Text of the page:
Indeed, if you were to believe the Daily Mail, that bastion of truth and decency*, you would think that 99% of Internet users are child molesters out to groom your daughter and rape her before she reaches 10 years of age. But actually, even now, more than 70% of sexual offending against children** is perpetrated by someone known to the victim, such as a friend or family member. How many teenage boys are raping their 15 yr old girlfriends, as a matter of law?

 So lets consider, shall we, where the "sexualisation of the young" claimed by the papers comes from.

Well firstly, as we are talking about newspapers, what about the Sun and the Star, where teenage breasts can be found day in and day out? Let us not forget that the Sun published the first pictured of Sam Fox the day of her 16th birthday - they must therefore have been taken when she was 15.

 To be honest, I think that the hypocrisy of the papers is not unusual, but the media doesn't have as much influence as is claimed. And I'd like to exemplify this by considering my bus journey home from work today. At the Bus Station, a couple got on with two children. The couple must have been in their 50s or 60s, and the children were clearly pre-teen, and apparently not related. Throughout the journey, the older pair were teasing the younger pair about their "relationship" asking if they were boyfriend/girlfriend. A pre-teen boy and girl...?

When I was 13, I was first asked by my father why I didn't have a girlfriend, and was I queer or something. By that time, some of the boys in my year group were claiming, in their indecisively toned voices, to have popped the cherry of girls in the same year, or even in the year below. Not only that but some of the girls in the year were already dating year 11 or higher boys. Indeed, when I was in year 12 and 13 (then called the Sixth Form), I was dating a Year 9/10 (forth form) girl, and no eyebrows were raised by either my or her parents - her father gave me a packet of condoms, this being in the heady days of the early to mid 80's, with "ADIS - Don't Die of Dyslexia" adverts on every billboard.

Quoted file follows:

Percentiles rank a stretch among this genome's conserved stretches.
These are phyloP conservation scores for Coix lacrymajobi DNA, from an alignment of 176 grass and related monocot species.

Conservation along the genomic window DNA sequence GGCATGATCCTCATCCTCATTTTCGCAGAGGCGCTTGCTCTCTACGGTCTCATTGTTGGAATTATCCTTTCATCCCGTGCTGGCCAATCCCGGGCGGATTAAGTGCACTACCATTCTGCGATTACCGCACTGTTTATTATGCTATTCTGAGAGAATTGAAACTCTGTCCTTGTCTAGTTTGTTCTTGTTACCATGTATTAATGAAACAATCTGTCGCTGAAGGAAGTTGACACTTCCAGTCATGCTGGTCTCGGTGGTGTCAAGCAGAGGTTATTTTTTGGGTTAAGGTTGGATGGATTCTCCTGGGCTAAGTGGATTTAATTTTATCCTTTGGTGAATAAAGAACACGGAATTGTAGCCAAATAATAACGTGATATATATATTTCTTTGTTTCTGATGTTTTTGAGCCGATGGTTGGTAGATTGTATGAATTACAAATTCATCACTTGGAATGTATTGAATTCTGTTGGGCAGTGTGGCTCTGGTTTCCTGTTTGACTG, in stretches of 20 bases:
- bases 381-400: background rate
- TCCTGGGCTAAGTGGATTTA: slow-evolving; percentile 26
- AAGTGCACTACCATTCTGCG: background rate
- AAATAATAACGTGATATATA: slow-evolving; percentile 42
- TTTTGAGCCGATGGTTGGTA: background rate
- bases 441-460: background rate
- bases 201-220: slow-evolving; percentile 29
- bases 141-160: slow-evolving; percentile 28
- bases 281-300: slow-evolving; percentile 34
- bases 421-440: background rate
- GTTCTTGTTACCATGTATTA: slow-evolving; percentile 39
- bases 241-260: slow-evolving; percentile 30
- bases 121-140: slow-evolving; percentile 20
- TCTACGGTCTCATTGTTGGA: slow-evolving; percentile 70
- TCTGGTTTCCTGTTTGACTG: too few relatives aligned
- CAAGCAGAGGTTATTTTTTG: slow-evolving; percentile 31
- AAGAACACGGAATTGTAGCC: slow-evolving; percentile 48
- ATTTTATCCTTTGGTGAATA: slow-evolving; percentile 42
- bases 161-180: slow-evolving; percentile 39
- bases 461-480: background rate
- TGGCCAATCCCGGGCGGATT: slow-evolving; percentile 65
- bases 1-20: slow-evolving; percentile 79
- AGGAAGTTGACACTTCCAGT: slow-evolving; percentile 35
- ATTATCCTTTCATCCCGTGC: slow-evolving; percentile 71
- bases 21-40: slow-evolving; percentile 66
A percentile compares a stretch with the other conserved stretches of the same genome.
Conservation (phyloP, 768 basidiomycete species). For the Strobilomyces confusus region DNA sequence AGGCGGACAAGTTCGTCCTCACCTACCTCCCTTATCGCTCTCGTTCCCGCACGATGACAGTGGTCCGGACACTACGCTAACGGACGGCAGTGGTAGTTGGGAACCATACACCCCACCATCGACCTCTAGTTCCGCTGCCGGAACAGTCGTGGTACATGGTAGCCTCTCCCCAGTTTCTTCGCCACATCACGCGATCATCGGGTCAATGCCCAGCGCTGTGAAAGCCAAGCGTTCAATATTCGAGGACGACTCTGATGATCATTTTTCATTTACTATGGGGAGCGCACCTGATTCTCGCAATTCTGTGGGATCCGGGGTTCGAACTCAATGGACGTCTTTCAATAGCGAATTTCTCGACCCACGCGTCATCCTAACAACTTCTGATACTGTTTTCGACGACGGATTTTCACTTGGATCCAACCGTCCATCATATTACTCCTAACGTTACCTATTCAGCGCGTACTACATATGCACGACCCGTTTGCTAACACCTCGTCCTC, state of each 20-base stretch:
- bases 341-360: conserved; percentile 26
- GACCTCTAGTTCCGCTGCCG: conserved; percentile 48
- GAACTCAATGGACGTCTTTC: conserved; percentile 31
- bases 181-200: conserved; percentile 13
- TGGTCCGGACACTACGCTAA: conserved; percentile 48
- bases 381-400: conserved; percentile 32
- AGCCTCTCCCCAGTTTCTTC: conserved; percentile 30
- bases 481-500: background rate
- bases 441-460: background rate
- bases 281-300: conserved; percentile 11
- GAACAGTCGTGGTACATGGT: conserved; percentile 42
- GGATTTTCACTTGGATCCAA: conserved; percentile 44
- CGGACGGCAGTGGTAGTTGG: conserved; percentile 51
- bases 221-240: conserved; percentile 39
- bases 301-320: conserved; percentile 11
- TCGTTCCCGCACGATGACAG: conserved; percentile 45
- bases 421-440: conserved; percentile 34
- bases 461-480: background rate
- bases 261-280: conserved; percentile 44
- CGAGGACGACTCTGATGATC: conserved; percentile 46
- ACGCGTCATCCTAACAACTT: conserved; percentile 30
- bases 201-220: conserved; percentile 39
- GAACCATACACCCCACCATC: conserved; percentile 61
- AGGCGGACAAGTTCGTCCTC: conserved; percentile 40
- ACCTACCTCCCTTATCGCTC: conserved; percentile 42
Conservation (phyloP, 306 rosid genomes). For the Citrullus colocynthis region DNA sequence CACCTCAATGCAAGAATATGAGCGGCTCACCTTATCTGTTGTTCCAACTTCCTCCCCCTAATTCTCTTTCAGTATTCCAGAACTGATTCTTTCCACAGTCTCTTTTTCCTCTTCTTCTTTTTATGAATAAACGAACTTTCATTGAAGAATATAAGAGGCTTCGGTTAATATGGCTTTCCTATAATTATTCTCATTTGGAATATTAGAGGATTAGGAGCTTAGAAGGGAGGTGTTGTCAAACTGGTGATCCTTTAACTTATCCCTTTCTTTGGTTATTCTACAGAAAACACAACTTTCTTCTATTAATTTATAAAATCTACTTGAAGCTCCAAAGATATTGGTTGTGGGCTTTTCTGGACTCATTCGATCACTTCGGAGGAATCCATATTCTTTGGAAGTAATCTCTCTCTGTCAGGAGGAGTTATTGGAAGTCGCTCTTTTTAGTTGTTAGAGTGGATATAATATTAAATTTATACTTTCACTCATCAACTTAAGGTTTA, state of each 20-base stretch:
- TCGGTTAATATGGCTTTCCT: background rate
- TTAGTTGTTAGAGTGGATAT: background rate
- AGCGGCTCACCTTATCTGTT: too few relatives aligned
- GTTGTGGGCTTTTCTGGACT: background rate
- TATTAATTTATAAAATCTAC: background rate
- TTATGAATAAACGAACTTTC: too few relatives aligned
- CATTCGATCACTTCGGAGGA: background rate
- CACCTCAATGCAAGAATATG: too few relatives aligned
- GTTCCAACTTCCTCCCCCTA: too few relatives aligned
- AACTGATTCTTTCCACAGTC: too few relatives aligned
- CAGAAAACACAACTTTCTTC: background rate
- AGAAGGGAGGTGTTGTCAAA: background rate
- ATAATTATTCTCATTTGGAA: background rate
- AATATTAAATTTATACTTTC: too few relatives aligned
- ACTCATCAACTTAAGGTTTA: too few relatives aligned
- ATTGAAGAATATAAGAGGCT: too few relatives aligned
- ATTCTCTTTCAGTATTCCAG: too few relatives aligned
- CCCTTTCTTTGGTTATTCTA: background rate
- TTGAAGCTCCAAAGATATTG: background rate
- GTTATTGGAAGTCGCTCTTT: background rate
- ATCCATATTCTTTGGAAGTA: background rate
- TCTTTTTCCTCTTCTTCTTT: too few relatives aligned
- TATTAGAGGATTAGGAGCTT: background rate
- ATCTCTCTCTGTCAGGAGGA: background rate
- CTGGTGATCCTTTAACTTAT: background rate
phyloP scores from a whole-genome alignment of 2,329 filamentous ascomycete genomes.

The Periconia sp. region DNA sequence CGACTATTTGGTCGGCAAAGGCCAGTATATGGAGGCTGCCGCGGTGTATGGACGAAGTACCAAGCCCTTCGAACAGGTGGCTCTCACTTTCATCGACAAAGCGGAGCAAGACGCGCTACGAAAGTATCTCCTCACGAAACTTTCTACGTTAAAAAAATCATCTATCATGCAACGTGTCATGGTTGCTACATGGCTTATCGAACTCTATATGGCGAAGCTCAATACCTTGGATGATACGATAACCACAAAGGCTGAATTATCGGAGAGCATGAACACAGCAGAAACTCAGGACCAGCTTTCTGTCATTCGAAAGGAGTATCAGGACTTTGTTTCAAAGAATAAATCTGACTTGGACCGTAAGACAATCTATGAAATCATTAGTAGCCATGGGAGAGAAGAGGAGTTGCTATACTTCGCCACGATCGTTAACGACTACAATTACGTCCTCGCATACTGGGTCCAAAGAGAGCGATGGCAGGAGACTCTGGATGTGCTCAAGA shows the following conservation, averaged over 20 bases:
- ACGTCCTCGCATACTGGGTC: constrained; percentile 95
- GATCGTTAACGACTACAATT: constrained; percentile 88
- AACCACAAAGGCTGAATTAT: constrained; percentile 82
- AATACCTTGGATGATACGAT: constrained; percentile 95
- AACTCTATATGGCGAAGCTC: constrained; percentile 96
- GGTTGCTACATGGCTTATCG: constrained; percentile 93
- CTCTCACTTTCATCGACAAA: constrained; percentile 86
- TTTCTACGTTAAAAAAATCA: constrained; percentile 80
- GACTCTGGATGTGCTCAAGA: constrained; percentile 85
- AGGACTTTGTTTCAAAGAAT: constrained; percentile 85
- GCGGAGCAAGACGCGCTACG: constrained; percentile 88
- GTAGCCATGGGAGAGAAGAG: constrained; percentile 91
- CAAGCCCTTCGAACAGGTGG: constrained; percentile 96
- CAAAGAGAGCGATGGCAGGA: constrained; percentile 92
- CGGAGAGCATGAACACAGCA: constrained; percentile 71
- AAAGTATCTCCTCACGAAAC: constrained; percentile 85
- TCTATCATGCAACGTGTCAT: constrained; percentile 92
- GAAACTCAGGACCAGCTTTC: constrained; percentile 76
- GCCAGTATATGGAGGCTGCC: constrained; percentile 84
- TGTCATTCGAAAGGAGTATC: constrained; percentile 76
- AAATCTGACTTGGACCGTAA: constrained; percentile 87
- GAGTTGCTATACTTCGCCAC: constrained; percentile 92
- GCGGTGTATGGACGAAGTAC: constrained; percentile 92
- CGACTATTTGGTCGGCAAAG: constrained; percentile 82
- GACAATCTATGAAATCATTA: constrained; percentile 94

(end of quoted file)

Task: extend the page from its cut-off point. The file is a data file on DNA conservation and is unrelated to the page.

Lets examine Teen Chatrooms. In these places, teens talk to teens about sex, pretty much exclusively. They swap stories, boasts, images, sometimes videos. "Sexting" is rife. By 13, most teens hormones are boiling over, and they need to find some sexual release, whether that be alone, with another, in chatroom, watching porn, whatever rings their bell. It's a miracle that so many get to sixteen without having had their "first time"

And as a result, the majority of teenagers conversations in private are sexual.

I have therefore come to the perfectly reasonable conclusion that what is causing the sexualisation of our 12-17 year olds is, primarily, our 12-17 year olds; this is how life has been since even before we could speak and conceptualize the phrase "voulez vous couchet avec moi?".

Sleep well.

* This was the Daily Mail's front page, the day that Amanda Knox was freed from Jail.

** For the definition of a child, you need to look at several different pieces of legislation.
The Children  and Young Persons Act 1933 defines a child as a person under 14
The Sexual Offences Act 2003 defines a child as someone under 16 (for consent purposes)
In the Criminal Justice System you are treated as an adult for sentencing at 17, but not put into an Adult
Prison until 21. 18-21 year old's normally go to YOI, and 17 year old's would be put into secure accommodation.